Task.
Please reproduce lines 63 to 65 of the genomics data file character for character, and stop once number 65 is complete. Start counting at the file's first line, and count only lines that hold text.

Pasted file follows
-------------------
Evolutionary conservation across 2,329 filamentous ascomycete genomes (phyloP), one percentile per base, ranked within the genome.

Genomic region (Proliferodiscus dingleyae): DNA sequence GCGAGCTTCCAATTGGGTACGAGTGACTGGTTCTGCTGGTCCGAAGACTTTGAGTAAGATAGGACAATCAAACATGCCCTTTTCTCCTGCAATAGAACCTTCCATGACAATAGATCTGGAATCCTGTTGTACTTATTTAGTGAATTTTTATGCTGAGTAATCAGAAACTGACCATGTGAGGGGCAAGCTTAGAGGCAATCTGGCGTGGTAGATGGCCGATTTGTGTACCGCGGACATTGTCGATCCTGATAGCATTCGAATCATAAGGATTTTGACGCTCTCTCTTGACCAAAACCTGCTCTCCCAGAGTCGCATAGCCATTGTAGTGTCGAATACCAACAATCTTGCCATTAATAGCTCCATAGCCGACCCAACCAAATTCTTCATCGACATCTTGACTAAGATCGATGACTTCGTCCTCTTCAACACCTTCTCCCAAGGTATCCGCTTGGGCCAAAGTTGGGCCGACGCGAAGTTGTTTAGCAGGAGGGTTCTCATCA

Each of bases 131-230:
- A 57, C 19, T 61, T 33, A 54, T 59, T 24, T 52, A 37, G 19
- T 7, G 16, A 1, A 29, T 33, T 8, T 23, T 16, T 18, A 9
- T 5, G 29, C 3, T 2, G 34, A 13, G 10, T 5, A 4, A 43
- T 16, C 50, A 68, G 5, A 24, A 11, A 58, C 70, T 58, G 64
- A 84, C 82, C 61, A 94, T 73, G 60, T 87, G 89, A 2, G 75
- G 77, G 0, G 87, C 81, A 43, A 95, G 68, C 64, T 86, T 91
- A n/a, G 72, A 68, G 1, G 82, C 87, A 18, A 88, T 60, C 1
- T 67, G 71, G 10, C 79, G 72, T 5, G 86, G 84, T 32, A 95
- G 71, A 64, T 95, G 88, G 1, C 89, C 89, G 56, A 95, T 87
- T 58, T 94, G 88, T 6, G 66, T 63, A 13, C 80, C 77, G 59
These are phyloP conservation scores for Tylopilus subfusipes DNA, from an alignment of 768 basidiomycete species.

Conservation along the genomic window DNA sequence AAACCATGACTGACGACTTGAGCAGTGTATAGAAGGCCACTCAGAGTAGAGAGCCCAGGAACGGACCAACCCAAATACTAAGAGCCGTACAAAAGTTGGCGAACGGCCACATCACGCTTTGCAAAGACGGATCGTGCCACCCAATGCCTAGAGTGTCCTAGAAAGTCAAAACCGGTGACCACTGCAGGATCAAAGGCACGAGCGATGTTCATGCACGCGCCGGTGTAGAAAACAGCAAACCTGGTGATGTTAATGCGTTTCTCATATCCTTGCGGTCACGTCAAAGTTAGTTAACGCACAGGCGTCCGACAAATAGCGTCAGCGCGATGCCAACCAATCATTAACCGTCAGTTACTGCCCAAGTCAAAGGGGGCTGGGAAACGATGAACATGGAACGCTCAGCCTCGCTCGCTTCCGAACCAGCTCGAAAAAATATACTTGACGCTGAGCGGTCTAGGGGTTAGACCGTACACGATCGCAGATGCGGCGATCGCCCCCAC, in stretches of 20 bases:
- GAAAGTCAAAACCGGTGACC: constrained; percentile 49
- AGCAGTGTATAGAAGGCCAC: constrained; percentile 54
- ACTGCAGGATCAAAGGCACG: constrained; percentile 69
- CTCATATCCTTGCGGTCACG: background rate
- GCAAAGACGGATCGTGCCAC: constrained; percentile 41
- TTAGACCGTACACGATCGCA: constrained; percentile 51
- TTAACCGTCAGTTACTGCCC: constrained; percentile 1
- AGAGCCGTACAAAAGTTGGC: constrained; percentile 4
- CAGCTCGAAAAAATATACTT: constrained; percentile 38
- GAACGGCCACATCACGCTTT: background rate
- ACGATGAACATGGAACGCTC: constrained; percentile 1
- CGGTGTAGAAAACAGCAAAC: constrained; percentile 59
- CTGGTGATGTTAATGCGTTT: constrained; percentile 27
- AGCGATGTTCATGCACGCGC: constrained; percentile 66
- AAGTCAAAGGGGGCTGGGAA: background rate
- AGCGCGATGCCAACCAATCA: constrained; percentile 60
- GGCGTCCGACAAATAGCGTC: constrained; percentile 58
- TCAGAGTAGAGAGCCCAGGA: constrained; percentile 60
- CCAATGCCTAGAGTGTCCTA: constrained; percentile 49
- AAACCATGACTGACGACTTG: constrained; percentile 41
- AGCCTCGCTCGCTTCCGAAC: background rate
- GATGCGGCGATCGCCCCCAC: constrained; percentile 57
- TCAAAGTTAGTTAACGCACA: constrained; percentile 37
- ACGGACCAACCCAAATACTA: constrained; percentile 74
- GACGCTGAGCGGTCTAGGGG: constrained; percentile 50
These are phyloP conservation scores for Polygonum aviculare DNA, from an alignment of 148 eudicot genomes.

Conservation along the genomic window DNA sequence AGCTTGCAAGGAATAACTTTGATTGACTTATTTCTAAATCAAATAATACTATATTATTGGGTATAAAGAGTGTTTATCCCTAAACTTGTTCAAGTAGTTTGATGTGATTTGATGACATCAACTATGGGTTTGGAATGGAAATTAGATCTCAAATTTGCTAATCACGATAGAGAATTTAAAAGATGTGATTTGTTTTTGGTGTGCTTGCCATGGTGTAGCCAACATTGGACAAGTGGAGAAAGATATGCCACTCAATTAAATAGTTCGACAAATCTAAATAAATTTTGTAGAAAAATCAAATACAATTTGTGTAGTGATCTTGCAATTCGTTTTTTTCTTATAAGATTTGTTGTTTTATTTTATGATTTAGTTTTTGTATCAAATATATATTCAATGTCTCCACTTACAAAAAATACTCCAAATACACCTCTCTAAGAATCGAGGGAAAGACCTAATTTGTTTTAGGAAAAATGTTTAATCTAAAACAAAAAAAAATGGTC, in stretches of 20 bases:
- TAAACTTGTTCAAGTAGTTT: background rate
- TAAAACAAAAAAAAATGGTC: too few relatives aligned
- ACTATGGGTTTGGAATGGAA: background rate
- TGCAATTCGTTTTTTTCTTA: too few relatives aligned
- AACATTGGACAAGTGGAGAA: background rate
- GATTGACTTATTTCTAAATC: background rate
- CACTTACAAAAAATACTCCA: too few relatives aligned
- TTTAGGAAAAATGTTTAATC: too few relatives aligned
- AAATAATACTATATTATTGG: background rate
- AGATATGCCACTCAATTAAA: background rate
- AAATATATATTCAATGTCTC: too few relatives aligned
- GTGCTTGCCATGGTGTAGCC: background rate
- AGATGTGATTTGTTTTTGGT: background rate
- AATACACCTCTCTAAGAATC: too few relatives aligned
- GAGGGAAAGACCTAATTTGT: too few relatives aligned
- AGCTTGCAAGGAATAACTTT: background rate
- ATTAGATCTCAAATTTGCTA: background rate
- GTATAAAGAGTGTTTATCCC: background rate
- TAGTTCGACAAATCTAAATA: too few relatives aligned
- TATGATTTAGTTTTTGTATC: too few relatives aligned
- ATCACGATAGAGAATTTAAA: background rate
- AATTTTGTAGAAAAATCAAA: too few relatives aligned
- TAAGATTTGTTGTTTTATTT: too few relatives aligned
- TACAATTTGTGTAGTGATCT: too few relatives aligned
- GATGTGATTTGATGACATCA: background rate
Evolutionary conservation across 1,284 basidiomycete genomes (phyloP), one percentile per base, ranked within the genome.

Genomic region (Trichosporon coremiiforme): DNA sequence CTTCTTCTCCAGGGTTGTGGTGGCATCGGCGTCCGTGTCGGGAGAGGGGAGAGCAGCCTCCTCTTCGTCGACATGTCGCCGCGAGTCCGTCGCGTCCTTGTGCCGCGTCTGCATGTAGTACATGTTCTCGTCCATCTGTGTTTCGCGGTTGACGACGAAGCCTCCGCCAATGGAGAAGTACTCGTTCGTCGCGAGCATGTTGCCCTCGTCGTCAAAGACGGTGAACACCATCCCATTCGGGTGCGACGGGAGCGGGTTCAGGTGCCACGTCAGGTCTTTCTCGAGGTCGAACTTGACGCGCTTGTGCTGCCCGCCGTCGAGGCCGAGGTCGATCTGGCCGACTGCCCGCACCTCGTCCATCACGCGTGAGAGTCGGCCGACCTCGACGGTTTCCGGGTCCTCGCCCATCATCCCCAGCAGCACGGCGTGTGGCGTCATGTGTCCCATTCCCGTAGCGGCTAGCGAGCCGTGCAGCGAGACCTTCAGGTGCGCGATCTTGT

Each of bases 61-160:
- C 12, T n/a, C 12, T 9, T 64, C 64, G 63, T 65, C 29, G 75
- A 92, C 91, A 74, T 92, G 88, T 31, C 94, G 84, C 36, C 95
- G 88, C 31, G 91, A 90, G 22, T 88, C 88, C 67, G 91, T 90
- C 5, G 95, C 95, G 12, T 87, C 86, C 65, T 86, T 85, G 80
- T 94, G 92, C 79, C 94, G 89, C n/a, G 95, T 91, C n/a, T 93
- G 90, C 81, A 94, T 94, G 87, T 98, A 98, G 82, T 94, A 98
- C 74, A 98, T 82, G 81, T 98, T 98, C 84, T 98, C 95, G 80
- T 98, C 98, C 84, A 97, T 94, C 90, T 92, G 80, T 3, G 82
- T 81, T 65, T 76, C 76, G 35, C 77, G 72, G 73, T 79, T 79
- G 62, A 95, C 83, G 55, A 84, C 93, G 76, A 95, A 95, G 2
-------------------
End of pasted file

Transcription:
- ATCACGATAGAGAATTTAAA: background rate
- AATTTTGTAGAAAAATCAAA: too few relatives aligned
- TAAGATTTGTTGTTTTATTT: too few relatives aligned